Specialization: INTERNATIONAL RELATIONS
Status: Extended Faculty
Colum de Sales Murphy is the President of the Geneva School of Diplomacy and International Relations.
A native of Ireland, Mr. de Sales Murphy has more than 30 years of experience in diplomacy. His studies in International Relations were pursued in Ireland, at Harvard University’s Kennedy School of Government, and at the University of Geneva.
Mr. Murphy has specialized in the study of the roots of war and conflict and has served the cause of peace with the United Nations and the European Union. He served in the field of peace negotiation in several wars, including those of Somalia, Liberia, the former Yugoslavia and numerous other conflicts. He spent more than four years in Sarajevo during and after the war there and has written extensively of that conflict. During the war he was United Nations Deputy Head of Political Affairs inside Bosnia. After the conflict he served in that country as Spokesman of the international community.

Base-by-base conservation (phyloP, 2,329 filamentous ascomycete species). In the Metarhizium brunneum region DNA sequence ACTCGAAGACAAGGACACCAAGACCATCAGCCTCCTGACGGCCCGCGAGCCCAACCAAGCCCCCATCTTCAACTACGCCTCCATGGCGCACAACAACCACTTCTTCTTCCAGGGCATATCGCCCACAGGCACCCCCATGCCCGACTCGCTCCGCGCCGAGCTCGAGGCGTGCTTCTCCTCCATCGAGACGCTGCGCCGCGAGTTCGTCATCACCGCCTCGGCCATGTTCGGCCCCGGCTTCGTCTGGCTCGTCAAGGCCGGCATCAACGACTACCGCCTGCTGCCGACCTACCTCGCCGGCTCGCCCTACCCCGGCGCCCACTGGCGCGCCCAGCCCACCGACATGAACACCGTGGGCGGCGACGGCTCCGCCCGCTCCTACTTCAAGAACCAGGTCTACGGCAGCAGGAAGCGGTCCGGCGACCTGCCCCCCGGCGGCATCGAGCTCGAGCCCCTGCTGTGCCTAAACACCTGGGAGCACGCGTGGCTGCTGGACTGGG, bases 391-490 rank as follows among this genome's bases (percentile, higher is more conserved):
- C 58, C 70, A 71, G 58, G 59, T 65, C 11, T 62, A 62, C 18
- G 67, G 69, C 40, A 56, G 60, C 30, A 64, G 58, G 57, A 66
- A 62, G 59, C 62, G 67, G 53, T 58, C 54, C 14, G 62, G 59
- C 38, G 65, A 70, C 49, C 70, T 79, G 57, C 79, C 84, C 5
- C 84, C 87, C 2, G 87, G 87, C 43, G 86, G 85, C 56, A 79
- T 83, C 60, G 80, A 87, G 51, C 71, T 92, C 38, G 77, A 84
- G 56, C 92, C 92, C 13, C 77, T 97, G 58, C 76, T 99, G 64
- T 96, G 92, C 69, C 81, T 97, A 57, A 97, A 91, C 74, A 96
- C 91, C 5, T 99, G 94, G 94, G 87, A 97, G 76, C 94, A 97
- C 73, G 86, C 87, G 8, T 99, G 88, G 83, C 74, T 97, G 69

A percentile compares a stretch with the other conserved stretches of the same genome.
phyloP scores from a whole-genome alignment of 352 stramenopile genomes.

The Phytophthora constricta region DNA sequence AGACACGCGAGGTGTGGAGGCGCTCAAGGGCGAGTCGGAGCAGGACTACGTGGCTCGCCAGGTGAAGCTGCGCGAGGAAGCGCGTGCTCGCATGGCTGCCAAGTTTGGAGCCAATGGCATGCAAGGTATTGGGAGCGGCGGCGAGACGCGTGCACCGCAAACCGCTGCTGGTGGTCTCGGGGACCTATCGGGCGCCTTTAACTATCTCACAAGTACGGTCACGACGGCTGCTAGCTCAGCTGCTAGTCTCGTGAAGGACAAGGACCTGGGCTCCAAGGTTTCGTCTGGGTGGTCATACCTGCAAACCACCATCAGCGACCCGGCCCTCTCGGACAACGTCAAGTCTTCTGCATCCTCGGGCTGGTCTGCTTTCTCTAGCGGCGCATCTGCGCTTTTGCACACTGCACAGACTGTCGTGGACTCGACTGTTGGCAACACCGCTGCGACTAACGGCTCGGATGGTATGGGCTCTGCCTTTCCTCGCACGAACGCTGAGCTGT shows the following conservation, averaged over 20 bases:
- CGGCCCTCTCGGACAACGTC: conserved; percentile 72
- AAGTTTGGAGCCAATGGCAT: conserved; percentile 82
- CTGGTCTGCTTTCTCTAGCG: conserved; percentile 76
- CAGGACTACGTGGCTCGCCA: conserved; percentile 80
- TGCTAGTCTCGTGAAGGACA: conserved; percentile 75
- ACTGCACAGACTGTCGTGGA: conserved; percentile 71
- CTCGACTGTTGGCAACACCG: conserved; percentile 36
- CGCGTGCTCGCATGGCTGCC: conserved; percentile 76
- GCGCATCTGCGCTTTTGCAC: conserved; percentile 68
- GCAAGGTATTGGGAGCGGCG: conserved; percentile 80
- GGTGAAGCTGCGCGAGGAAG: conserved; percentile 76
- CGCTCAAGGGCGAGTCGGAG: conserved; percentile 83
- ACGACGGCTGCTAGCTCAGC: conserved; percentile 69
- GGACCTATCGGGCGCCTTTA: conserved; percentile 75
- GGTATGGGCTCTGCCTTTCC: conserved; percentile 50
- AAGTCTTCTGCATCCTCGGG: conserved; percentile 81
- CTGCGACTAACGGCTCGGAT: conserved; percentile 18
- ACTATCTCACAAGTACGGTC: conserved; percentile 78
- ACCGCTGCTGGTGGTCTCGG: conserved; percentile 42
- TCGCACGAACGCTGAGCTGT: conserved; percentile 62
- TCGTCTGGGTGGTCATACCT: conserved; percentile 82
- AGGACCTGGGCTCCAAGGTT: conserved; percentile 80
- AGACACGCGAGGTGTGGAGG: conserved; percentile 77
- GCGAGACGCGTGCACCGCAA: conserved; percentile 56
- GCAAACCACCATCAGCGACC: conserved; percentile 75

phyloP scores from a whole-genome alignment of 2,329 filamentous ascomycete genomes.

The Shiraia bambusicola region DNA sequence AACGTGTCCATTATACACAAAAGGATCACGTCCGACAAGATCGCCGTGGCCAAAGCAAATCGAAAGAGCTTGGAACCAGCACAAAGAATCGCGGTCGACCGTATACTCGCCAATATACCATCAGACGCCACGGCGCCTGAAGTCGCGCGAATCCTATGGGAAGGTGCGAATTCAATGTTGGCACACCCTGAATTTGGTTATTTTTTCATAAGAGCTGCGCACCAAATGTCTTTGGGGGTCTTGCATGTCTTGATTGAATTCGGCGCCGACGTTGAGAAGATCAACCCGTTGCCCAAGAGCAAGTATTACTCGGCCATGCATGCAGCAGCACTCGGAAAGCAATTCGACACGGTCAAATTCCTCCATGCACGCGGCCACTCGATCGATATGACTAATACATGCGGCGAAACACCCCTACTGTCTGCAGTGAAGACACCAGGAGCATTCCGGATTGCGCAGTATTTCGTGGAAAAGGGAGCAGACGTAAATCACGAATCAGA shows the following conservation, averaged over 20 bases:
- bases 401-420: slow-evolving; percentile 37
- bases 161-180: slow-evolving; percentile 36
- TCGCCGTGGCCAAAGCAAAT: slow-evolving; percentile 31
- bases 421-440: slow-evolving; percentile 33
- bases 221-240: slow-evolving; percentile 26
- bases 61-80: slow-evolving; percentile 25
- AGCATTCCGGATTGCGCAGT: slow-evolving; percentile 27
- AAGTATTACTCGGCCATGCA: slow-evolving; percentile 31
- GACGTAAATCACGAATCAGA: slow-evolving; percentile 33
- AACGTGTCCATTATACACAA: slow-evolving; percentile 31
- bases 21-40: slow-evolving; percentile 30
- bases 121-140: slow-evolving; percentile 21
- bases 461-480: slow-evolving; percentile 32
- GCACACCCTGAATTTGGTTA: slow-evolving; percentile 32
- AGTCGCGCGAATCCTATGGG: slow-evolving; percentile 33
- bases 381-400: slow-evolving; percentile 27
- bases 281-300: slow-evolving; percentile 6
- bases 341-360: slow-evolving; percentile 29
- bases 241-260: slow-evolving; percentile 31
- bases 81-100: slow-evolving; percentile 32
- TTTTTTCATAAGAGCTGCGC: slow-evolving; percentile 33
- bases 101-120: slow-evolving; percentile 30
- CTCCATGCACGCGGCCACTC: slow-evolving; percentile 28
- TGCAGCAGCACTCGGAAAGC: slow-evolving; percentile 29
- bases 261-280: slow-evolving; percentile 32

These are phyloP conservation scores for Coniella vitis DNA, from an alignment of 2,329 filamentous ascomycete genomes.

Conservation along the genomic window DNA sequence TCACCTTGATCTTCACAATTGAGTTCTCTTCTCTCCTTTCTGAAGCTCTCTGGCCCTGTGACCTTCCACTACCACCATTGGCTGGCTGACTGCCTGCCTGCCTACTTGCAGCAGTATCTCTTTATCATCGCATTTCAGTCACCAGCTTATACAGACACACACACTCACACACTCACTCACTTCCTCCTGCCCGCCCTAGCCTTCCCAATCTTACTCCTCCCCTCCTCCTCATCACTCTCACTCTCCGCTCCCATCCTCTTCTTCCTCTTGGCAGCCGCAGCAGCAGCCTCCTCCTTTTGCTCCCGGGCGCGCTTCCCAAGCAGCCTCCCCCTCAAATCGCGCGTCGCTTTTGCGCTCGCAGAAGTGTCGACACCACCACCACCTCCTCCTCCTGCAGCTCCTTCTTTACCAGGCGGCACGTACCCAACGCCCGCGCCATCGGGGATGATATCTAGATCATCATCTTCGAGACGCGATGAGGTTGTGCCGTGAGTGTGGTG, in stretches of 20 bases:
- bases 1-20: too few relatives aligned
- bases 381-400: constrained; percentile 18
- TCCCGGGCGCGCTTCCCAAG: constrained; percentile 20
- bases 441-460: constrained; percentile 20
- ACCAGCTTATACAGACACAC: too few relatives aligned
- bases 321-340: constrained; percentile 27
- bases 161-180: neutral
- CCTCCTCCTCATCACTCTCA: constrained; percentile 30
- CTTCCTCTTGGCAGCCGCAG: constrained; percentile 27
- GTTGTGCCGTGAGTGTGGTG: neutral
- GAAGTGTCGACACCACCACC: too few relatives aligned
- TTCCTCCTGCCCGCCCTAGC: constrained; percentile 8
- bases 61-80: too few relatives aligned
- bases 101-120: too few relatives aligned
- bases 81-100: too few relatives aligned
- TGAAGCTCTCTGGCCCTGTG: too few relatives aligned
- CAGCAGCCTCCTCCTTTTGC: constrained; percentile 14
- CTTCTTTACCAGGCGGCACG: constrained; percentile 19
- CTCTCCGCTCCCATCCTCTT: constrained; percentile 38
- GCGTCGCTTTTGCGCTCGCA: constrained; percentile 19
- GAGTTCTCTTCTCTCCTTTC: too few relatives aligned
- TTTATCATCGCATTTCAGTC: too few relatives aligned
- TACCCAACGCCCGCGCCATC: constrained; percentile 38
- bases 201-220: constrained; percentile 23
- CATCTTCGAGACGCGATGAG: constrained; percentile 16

Colum de Sales Murphy served the United Nations in many capacities over several decades: in the Security Council, as Special Assistant to the UN Secretaries-General, as a Political Officer and as a Human Rights Officer.
Colum de Sales Murphy founded the university institute, the Geneva School of Diplomacy and International Relations in 2003. The courses he has taught include: War and Diplomacy; Leadership and Negotiation; Political Philosophy; International Economics; Sociology; Comparative Foreign Policy; and Foreign Affairs and Today’s News.
War, Peace and Today’s News, World Trends
- In Courage-Dreams Caught (poetry)
- Sarajevo: Snapshot by Candlelight (a novel)
- “Aza Beast”: Attacking the Roots of War – A Bosnian War Journal (Pandora/Smisao, Bursinel, Switzerland, 2004).
- Reviewing “Aza Beast” in Foreign Affairs (Jan/Feb. 2005), Harvard’s Stanley Hoffmann wrote: “This memoir is valuable both as a portrait of a deeply moral man in an awful situation and as an account of the sufferings of the Bosnians … Murphy’s sense of right and wrong, his distaste for “realist” justifications of inaction, and his concern for the victims of war gives this volume its glow and its emotional power”.